Jillian Bellovary, American Museum of Natural History, Queensborough Community College, hosts a lecture on Gravitational Waves: Ripples in Space-Time on Jan. 16, at 8 p.m., at Westport Astronomical Society, 182 Bayberry Lane, Westport.
Gravitational Waves are ripples in the fabric of space-time, and in the past two years, we have begun to detect them. Using LIGO, the Laser Interferometer Gravitational-Wave Observatory, scientists have detected several merging black holes and even a gamma ray burst caused by merging neutron stars. For the first time, we can learn about space without using light.
Bellovary will discuss what gravitational waves are and how we build instruments to measure them. She’ll describe the results we have so far, including the unexpected surprise of over massive black holes. Lastly, she’ll discuss the future of gravitational wave observations, including a huge space observatory that will teach us how the biggest black holes in the universe grow.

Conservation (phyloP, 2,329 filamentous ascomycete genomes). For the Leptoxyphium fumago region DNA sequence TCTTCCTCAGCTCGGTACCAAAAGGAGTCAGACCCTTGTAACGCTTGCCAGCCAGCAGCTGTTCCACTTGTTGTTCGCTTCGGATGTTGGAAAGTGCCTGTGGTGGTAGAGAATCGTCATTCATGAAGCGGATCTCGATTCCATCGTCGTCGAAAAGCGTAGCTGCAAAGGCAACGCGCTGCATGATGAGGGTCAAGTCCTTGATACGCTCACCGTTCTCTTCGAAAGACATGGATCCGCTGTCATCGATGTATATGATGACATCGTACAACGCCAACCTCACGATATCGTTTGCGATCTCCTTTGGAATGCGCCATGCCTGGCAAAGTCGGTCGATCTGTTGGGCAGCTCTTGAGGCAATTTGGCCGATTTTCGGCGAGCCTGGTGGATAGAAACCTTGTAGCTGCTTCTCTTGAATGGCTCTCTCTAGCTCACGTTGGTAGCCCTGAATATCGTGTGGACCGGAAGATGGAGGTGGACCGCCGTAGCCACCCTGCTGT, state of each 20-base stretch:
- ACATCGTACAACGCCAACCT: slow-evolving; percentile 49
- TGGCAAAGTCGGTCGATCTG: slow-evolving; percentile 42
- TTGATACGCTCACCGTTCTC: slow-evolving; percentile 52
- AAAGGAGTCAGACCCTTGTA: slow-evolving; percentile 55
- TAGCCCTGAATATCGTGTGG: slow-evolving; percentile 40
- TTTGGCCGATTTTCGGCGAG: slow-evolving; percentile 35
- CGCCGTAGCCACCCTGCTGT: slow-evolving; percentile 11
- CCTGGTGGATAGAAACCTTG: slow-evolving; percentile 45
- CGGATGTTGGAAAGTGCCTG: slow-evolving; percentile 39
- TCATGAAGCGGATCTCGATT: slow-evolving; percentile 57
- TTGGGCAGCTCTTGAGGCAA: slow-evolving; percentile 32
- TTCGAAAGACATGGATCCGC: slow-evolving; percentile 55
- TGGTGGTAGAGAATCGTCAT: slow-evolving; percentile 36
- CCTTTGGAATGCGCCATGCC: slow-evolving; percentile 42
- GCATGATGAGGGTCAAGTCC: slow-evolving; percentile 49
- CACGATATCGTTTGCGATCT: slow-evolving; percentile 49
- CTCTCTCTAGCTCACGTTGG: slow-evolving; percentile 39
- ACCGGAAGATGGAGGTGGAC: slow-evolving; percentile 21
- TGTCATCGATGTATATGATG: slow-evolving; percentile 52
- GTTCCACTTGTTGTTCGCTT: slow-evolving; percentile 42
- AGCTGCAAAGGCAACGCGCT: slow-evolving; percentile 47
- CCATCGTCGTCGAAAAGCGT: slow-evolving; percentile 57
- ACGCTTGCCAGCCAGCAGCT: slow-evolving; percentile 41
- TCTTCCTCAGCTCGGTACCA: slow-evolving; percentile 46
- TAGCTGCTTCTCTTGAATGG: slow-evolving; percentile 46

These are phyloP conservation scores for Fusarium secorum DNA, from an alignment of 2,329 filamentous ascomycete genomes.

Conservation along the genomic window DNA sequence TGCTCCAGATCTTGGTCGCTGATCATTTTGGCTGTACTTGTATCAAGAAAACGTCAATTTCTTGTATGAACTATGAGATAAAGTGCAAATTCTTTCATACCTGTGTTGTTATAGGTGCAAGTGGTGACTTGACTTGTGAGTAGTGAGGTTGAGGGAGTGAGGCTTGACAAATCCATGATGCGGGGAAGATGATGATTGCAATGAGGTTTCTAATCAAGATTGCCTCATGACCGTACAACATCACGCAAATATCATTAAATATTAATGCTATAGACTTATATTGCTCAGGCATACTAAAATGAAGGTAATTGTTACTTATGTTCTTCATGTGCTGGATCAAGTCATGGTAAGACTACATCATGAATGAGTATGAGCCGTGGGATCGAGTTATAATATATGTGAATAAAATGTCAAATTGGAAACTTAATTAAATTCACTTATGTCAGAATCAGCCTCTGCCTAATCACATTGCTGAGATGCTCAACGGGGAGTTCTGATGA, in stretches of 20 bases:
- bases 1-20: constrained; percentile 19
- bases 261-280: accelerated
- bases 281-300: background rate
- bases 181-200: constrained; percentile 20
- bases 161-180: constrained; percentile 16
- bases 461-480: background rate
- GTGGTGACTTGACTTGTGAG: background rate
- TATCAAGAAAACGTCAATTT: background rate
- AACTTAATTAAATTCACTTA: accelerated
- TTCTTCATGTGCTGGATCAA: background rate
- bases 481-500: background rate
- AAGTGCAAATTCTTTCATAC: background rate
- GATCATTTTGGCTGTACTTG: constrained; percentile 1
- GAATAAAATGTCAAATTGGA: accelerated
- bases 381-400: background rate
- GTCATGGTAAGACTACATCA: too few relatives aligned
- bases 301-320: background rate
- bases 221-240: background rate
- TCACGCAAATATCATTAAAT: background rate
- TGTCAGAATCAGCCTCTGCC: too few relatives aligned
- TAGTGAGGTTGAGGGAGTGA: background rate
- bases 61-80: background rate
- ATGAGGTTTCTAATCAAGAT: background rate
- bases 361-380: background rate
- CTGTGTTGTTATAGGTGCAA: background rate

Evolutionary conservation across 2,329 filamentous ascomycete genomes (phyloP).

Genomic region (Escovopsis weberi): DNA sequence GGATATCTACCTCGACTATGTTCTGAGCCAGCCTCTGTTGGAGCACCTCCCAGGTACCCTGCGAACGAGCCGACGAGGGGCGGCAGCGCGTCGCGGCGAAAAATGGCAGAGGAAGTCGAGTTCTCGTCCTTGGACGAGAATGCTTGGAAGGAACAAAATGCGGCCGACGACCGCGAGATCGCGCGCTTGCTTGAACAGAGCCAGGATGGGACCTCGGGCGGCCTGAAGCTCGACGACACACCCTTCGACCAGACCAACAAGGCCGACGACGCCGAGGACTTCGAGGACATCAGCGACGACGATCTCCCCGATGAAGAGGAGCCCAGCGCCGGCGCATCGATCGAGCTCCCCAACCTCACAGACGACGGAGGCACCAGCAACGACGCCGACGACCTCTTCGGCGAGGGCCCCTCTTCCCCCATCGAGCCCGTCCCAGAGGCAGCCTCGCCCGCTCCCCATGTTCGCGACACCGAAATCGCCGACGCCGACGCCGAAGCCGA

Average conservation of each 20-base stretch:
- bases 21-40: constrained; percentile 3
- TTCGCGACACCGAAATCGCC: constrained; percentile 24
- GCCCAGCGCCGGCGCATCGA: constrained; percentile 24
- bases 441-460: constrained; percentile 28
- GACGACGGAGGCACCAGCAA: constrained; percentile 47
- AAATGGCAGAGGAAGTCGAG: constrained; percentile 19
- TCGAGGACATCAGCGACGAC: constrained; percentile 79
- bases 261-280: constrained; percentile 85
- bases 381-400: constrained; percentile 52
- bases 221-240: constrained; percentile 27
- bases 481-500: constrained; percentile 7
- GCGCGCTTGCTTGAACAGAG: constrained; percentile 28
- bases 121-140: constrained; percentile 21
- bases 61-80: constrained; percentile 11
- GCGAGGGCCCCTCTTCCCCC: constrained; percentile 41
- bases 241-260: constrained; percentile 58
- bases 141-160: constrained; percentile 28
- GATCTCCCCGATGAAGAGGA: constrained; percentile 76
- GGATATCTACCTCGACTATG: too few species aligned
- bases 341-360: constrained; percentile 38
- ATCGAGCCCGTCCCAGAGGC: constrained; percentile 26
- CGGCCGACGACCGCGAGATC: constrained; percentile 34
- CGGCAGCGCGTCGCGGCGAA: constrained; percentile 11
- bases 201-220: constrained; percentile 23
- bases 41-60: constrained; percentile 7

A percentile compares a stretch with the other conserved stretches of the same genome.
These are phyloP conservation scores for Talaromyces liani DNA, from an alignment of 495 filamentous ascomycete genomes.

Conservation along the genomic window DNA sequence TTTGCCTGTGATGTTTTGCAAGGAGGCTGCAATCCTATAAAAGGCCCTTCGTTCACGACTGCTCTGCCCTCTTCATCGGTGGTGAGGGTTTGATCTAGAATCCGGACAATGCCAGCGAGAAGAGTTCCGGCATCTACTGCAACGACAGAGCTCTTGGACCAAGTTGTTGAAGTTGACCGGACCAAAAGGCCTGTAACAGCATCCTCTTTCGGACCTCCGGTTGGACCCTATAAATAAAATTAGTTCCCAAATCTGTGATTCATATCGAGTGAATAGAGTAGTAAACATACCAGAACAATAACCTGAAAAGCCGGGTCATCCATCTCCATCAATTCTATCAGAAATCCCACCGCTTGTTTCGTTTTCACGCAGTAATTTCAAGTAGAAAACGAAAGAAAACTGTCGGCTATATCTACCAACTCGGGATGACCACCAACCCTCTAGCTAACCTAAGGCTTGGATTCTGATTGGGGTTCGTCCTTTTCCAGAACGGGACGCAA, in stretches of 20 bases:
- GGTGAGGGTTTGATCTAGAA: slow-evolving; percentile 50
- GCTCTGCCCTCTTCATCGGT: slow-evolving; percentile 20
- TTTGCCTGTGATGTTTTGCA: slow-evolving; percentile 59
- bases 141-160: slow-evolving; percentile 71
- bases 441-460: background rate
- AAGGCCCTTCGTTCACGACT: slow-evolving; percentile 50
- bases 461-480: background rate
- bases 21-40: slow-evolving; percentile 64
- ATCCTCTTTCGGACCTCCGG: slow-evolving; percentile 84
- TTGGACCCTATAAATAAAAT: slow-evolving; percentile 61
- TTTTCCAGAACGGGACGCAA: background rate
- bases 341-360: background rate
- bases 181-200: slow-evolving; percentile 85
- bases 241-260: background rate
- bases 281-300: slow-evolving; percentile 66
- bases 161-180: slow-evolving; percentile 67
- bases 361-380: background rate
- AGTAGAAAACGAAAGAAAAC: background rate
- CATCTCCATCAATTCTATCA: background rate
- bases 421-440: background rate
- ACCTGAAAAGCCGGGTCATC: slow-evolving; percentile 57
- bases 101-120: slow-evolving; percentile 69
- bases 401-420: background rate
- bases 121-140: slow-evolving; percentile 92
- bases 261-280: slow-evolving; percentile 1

Jillian Bellovary is a physics professor at Queensborough Community College and an expert on the cosmic evolution of supermassive black holes. She is also a research scientist at the American Museum of Natural History. She received her Ph.D. in 2010 from the University of Washington and has since done postdoctoral work at the University of Michigan and Vanderbilt University. Jillian served in the U.S. Peace Corps in The Gambia from 2001-2003. She currently serves on the Committee for the Status of Minorities in Astronomy and strives to increase inclusion and equity in the sciences. In her free time, she plays roller derby.
This event is free and open to the public. Registration is not required. The event is rain or shine.
The Westport Astronomical Society hosts free star parties for the public every Wednesday night from 8-10 p.m. if the skies are clear.